By Alex Distefano
By Scott Snowden
By Anna Merlan
By Steve Almond
By Jena Ardell
By Jon Campbell
By Alan Scherstuhl
By Tessa Stuart
Before she addressed a town meeting in Bradenton, Florida, last week, Republican congresswoman Katherine Harris, the Bushes' hatchet woman in the Florida presidential recount, made sure her staff confiscated pamphlets tracking her voting record from every person entering the hall. The pamphlets had been distributed in the parking lot outside by a group of geezers begging Harris to vote for real reform on Medicare drugs, not the mind-boggling bills before the House and Senate. "We are not taking anything away," Connie McKee, a Harris aide, told a questioner, according to the Bradenton Herald. "All of the material is still here, and they can pick it up when they leave. They just can't take it into the hall. The ethics laws do not allow us to let them take it in. We have to be very, very careful that there are no laws broken with our member [of Congress]."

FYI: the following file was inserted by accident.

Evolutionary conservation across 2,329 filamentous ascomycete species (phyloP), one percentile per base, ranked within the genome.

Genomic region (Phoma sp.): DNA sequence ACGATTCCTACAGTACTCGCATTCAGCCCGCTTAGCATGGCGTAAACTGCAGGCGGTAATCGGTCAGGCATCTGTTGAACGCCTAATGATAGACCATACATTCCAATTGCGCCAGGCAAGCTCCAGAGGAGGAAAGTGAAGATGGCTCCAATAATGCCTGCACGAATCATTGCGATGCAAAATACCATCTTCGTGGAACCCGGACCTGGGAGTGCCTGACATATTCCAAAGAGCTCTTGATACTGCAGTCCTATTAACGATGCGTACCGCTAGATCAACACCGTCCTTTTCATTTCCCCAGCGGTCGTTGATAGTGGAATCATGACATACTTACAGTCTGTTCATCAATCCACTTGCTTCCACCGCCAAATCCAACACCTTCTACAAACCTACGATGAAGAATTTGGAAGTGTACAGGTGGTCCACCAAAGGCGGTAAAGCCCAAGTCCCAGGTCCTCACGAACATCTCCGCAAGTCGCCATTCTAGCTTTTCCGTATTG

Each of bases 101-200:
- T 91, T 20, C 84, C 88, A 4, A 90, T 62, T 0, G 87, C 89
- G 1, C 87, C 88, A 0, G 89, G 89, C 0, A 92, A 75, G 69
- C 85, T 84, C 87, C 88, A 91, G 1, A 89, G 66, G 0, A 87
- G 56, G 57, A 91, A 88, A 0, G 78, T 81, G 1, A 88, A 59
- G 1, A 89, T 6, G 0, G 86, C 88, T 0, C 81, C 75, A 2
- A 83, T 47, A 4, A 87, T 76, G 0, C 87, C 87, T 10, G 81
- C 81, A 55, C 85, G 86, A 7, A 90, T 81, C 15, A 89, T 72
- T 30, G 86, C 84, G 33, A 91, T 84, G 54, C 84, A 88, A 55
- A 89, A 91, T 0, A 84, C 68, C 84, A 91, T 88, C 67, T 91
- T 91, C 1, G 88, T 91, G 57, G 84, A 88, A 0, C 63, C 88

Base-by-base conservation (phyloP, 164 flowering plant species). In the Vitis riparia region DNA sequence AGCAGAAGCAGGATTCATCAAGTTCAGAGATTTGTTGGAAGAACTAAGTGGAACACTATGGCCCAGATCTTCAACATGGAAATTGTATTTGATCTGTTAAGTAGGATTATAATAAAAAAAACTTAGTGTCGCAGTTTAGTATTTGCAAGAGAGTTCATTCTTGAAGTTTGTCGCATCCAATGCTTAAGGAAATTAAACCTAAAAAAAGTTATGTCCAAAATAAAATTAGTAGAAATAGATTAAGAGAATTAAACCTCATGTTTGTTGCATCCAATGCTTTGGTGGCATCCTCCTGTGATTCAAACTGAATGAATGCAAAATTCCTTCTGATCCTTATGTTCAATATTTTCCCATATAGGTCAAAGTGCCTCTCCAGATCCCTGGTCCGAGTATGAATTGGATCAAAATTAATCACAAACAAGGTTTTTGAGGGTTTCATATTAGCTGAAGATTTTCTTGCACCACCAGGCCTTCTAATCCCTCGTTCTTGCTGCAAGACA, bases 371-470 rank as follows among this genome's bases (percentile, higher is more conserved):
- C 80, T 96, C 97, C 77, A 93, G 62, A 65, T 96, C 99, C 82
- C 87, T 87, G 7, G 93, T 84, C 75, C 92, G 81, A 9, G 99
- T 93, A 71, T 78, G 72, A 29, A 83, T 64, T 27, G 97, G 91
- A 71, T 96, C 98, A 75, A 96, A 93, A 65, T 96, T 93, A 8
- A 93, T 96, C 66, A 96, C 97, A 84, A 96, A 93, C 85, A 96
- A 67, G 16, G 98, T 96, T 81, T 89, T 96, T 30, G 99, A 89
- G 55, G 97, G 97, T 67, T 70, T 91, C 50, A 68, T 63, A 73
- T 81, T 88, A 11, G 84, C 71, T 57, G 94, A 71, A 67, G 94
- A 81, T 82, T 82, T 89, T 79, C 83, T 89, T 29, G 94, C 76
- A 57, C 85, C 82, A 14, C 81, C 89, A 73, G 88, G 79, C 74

"What kind of 'ethics laws' prevent people from having information in front of them so they can ask reasonable questions?" asked Larry Winawer of the Alliance for Retired Americans. "I have never heard of such a thing."
Whatever. Ethics laws didn't stop Harris from passing around her own flyers telling how the economy was blossoming under Bush.
When the meeting was cut short, the standing-room-only crowd broke into boos. "We want our answers now," yelled a man in the rear.
Were the geezers getting it together? Probably not, but this is one group that could screw Bush big-time if they stopped acting like they were dead already.
Additional reporting: Phoebe St John